The battle saw British republican militants fight against the British Royal Army in the outskirts of London and the victor would have a clear path to the city and the king himself. The battle went on for three months and ended when the Royal Army was defeated and was overrun by the republicans and were forced to retreat to London which as embroiled in riot and revolt from republican sympathizers. As London defended into chaos, the city was laid siege to by the Republican Army and emerged victorious in the Siege of London in 1791. By the end of the siege, London had fallen to the republicans and King George III and the royal family were forced into exile and fled to Sweden which granted them full asylum. With the royal family gone, the last pockets of the Royal Army fell and surrendered by April of 1792 and the First British Republic was established that same month.
Main Articles: First British Republic, Yorkshire Rebellion, French invasion of Britain
Following the republicans' success in taking the city of London and the subsequent exile of the royal family, the remnants of the Royal Army had eventually surrendered and the last remnants swore allegiance to the newly established Republic of Britain by September 23rd, 1792 and the First British Republic was now the sole legal and legitimate state that governed the entirety of the British Isles. The various crown dependencies and overseas colonies and territorial holdings of the former United Kingdom would be a subject to debate as members of Oakden's Inner Circle and the newly established Assembly of the Commonwealth had debated on whether or not the overseas holdings should be granted independence or remain British territory as part of a union of overseas holdings by the republic. Other issues had soon emerged such as what to do with the captured royals and their supporters and how to manage the new republic.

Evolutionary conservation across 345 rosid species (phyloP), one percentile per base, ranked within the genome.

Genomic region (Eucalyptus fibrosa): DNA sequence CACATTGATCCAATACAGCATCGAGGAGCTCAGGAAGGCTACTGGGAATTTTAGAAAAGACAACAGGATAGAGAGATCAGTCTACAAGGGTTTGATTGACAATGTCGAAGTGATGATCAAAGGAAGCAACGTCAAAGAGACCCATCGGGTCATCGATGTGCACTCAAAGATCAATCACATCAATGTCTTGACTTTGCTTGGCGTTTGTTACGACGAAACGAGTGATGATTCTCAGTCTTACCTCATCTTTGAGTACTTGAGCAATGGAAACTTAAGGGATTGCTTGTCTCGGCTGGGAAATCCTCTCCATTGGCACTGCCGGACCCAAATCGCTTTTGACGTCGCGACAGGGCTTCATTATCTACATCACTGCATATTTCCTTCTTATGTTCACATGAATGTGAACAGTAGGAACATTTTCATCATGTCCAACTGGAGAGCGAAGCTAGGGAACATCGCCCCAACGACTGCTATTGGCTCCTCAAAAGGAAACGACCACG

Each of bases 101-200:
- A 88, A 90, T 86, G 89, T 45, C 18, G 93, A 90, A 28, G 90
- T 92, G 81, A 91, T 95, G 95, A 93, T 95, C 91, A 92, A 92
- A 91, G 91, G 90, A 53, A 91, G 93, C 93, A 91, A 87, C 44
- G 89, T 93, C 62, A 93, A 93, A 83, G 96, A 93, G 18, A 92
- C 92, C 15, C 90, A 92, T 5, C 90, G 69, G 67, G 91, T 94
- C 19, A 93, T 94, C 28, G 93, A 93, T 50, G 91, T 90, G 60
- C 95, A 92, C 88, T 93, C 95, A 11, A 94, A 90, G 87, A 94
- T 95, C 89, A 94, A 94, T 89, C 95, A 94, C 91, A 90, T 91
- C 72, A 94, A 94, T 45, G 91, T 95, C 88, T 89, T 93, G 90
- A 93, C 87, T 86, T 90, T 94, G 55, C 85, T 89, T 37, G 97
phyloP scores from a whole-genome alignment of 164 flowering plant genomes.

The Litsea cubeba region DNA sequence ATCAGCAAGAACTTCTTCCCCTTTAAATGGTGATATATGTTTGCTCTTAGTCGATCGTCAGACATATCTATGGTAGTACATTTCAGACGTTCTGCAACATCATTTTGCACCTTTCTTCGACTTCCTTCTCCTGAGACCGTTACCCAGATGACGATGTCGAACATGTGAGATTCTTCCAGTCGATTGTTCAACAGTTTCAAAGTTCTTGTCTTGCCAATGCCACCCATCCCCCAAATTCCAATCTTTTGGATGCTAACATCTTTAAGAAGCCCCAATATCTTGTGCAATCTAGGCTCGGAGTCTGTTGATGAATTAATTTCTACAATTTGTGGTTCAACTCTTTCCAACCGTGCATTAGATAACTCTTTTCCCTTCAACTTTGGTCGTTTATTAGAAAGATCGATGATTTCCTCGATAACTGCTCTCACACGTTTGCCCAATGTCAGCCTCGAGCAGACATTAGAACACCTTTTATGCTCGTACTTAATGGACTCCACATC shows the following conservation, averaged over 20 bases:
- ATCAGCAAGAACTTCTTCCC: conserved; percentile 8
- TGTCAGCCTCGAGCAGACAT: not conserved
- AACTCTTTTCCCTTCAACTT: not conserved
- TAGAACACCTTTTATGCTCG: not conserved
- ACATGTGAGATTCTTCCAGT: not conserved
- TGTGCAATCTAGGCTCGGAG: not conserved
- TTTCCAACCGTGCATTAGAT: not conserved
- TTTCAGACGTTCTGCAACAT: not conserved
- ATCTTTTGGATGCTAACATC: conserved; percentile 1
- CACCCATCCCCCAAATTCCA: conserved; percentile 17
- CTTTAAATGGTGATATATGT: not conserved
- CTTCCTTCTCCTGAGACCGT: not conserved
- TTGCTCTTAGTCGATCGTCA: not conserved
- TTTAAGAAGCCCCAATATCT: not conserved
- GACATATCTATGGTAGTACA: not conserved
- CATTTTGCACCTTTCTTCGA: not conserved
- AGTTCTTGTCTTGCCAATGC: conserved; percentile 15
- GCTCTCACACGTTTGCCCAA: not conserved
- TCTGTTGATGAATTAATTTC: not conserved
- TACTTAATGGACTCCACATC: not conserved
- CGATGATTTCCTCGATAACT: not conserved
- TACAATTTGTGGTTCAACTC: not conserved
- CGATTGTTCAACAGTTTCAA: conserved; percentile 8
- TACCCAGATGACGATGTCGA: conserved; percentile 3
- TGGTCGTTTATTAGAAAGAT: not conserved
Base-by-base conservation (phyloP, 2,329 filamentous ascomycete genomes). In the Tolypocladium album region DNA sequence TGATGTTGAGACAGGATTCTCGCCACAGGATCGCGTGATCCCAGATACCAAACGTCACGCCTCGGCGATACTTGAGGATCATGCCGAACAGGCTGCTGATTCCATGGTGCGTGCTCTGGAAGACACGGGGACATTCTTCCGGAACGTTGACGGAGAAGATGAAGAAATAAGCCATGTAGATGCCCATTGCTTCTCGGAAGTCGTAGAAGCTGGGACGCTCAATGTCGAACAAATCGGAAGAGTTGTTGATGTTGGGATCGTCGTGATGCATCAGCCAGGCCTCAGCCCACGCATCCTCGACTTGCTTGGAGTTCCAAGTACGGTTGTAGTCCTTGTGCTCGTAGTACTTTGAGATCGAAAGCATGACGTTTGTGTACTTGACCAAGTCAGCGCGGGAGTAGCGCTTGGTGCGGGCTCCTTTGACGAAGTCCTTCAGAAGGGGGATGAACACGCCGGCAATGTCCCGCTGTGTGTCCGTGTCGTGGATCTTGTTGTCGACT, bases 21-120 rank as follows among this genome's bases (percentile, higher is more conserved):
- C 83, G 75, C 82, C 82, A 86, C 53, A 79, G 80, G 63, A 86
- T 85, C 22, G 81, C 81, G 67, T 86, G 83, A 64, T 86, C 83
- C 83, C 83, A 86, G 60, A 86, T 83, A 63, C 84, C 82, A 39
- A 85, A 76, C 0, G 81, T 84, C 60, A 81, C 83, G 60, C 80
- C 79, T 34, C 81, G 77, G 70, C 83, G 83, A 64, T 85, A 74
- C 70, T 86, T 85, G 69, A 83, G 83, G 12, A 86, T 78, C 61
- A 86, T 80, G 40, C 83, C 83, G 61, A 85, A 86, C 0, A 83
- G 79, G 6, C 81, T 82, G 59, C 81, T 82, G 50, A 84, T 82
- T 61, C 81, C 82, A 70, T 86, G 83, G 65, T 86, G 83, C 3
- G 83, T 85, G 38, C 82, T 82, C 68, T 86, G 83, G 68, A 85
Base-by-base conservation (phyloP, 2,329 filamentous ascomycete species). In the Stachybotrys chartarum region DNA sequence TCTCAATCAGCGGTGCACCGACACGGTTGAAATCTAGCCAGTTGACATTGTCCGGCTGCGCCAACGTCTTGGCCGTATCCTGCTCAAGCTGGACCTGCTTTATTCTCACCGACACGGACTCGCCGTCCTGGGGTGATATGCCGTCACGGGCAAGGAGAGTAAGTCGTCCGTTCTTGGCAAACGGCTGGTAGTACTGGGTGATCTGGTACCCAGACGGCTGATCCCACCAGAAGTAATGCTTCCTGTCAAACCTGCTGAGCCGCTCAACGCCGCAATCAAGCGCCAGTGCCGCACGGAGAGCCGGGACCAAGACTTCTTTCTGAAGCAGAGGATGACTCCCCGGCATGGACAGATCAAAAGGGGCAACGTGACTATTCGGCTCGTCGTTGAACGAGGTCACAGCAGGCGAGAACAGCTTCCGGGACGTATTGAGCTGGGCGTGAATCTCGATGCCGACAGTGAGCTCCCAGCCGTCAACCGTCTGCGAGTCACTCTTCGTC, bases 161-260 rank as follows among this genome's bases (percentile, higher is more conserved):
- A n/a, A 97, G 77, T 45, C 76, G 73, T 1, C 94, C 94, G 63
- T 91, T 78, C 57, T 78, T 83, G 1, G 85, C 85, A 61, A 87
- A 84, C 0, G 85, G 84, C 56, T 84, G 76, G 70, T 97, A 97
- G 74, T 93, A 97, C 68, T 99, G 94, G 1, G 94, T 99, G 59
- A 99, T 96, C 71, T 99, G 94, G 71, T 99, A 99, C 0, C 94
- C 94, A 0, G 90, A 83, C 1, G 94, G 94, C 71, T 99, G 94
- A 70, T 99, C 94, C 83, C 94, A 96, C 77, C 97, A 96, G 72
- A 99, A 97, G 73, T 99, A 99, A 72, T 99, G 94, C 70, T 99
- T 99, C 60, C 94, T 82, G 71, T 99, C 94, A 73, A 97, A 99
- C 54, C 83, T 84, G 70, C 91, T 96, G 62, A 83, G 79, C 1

On September 23rd, Winfield Oakden addressed the members of the parliament, now known as the Assembly of the Commonwealth, where he proclaimed the establishment of the First Republic of Britain and he was to lead it as its Lord Protector. He then had many of his close associates, key figures in the revolution, take over in his cabinet as State Counsels and his future successors. As Lord Protector, Oaken's first action was to deal with the captured members of the former royal government and military and had them put on trial in what would become the Oakden Trials where he had many former members of the Royal Army and Government either imprisoned or executed for crimes against the British people and acts of cruelty during the revolution against republican dissidents and sympathizers as well as crimes against the working class. Oakden spent most of his time as Lord Protector forging a republic where the common man and the workers would be in charge and would elect representatives that come from their respective backgrounds. Such ideals and theories would later be used to forge the idea of Oakdenian Socialism in the future a century after the First Republic's establishment.
Oakden governed the Republic of Britain from 1792 until his death in 1802 due to failing health, which was a common issue he had since childhood and only worsened during the revolution and other major battles. Oakden was eventually buried and was succeeded by Deric Duran who took over as the second Lord Protector of the British Republic a week after his death on November 18th, 1802. His reign was one of turbulence and instability as Duran's extremist stance on republicanism and paranoia lead him to crack down on anyone who he saw as royalists and branded them as traitors. Duran was also a hardline Neo-Cromwellian and he had strengthened the Church of England and gave it more privileges while in office, which alienated the country's Roman Catholic population. In 1804, counter-revolutionary forces from the British Restorationists to the Royal and Catholic Army of England rose up in Yorkshire and waged an insurgency against the revolutionary republican government. The ensuing War in Yorkshire, also known as the Yorkshire Rebellion, would go on for eight months and ended in December of that year with the rebels crushed.